Developers who wish to benefit from this incentive can petition the City to create a TIRZ. These are known as "Developer" or "Petition-initiated" TIRZ. To do this, the developer must own at least 50% of property in a given area. A property developer can also benefit if their property is already located in a pre-existing City-initiated TIRZ.

TIRZ developers can access TIF funds through TIRZ board approval for reimbursements on eligible project costs. In previous projects approval of future TIF fund reimbursements have also assisted developers in securing financing for their projects.

Developers first submit their invoices and appropriate documentation to the TIF unit for review. Upon staff approval, a TIRZ board meeting will be scheduled to obtain board approval. Developers reimbursements are processed pending the availability of funds and after all other priority payments have been issued.

The City and TIRZ board determine eligibility based on the economic impact of individual development projects, and the developer's financial and development capacity.

In reviewing development capacity, the TIRZ board evaluates the following:

  • Experience of the organization that is relevant to the scope of services
  • Experience with public entities
  • Number of employees and offices available to support this project
  • Experience of teaming partners
  • Professional qualifications and experience of staff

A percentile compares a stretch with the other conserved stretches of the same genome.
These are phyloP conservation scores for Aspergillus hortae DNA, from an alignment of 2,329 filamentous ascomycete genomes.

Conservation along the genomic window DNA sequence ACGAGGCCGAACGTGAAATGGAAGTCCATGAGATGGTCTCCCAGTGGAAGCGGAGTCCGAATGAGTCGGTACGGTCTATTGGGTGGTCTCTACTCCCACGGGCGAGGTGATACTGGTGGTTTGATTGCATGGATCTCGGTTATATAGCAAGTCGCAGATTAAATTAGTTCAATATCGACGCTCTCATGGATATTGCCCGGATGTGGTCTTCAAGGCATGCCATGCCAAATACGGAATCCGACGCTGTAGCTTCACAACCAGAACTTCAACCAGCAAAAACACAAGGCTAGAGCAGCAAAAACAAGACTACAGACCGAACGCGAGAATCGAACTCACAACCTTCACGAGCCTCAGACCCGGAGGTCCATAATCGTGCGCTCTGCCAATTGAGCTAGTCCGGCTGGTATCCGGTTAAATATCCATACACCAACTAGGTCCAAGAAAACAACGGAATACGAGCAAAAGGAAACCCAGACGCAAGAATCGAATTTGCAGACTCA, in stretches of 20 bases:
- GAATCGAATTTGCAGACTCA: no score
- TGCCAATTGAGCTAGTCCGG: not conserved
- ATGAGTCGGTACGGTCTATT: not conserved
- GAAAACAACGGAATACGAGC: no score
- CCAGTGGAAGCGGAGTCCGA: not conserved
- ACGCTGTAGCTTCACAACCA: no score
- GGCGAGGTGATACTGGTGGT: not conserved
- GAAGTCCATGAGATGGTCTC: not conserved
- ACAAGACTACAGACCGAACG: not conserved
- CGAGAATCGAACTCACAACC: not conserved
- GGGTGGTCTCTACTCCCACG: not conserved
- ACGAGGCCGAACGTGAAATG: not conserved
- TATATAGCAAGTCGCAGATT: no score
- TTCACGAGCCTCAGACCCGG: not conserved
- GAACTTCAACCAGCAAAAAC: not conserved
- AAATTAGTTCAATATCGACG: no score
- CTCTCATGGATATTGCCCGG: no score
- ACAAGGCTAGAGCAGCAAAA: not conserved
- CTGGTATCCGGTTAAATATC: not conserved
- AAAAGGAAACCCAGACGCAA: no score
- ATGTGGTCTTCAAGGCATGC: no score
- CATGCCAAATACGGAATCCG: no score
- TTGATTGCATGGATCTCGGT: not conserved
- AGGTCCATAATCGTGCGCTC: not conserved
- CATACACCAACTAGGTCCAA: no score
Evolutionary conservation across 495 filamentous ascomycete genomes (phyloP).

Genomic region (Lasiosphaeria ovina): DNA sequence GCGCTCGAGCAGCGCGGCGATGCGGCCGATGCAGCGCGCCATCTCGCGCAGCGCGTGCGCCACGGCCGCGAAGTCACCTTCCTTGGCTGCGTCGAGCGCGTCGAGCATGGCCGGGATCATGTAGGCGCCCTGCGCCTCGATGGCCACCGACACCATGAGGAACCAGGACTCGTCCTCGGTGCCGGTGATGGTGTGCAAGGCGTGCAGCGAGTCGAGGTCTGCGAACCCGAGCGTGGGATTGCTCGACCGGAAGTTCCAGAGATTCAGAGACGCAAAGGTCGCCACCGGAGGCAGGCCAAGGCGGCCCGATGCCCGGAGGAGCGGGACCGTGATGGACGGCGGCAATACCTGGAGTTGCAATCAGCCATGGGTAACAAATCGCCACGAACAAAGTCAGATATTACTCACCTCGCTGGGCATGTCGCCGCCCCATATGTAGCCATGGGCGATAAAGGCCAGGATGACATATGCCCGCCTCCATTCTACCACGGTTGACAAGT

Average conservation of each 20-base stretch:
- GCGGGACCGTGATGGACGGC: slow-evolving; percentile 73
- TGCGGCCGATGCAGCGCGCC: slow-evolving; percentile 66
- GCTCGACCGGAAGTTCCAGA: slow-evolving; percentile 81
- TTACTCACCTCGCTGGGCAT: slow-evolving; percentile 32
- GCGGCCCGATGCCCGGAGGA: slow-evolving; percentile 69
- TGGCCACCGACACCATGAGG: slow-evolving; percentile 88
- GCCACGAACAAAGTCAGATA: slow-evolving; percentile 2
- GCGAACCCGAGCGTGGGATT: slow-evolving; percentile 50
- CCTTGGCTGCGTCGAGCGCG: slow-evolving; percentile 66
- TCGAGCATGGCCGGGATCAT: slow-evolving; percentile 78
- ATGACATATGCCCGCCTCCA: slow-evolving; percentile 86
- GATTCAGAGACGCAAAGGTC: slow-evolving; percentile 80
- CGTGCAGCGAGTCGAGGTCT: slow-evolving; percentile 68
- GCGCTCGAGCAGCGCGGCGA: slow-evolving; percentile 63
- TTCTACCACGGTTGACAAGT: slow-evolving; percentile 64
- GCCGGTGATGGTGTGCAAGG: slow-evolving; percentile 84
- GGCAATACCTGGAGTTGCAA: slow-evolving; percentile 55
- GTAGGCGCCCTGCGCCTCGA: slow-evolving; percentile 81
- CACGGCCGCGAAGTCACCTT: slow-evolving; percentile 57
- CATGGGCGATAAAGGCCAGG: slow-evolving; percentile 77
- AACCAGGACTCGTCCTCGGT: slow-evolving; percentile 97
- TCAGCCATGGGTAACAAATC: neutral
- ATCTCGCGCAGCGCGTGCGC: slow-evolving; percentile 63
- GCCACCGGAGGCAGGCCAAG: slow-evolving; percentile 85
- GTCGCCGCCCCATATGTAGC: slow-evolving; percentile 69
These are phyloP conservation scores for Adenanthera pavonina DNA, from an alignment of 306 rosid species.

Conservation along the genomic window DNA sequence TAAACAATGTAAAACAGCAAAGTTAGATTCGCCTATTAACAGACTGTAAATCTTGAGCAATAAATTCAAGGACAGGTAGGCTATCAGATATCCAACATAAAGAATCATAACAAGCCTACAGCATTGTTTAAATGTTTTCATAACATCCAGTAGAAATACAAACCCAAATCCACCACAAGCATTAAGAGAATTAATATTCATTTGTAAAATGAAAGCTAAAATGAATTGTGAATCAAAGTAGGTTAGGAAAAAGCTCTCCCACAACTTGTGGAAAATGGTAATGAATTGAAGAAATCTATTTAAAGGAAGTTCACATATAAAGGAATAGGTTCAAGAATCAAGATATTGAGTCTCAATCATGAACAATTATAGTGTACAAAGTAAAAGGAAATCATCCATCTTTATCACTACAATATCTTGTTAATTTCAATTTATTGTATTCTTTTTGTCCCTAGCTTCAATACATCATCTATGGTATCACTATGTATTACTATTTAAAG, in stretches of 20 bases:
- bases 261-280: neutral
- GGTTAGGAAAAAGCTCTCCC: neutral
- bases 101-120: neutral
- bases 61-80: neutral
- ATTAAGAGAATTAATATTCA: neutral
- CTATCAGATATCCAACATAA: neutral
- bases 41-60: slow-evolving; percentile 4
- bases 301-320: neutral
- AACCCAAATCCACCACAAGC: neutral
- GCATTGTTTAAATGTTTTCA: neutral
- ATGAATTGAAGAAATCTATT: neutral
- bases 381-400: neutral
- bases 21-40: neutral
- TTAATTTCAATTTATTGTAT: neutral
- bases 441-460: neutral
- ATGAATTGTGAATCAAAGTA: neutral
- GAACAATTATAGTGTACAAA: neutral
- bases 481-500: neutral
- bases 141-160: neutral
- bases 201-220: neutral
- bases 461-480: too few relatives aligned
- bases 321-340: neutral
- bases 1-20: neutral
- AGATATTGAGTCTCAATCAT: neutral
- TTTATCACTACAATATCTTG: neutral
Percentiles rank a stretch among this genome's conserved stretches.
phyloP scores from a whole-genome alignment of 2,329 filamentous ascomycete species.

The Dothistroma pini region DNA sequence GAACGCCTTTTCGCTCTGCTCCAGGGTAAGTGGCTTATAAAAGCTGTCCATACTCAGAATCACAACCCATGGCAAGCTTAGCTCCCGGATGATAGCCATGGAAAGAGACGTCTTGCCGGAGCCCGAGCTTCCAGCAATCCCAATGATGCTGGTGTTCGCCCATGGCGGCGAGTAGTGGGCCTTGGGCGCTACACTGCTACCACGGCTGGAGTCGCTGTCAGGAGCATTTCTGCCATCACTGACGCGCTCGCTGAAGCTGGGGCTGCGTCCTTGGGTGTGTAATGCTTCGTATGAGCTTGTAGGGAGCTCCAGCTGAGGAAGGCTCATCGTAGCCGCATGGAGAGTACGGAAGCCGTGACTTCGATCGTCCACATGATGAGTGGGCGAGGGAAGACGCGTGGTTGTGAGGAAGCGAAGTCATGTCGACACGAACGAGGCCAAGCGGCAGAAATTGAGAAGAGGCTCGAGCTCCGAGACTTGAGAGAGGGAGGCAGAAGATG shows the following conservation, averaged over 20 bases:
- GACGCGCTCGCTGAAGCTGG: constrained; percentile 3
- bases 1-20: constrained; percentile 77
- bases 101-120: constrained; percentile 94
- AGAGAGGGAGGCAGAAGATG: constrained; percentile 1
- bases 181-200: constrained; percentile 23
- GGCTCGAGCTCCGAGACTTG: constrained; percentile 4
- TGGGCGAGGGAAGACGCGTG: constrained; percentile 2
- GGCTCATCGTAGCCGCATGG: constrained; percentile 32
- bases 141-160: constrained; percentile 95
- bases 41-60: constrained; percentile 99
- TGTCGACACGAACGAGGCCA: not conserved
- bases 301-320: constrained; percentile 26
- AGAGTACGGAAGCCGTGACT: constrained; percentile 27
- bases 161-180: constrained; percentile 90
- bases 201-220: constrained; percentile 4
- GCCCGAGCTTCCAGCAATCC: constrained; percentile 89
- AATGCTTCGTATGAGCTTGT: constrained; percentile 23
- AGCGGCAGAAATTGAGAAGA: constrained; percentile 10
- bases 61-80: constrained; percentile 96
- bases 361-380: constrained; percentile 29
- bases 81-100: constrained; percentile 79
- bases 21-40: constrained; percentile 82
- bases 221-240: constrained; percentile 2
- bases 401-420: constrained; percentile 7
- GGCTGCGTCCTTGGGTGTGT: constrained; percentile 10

• Percentage of time key personnel will devote to the project.

The proposed project plan is evaluated by ensuring the plan addresses key areas of importance to the City and TIRZ boards, including:

  • Providing a positive and financial impact to the City through added taxable property value that can contribute to the TIRZ
  • Complementing surrounding developments
  • Incorporating sustainable opportunities for small and local businesses
  • Incorporating sustainability, green building and alternative energy
  • Corresponding with the established vision and community plans for the area.

Financial capacity is evaluated by exploring the proposer's access to potential sources and uses of financing including both public and private dollars as well as potential incentives.

Other factors that are reviewed include the:

  • Proposed timeline of the project and
  • Plan to market the proposed project

View the most recent City of San Antonio TIF program policy and implementation manual here.

For more information about the TIF program contact the TIF Economic Development Manager, Nancy Sheppard.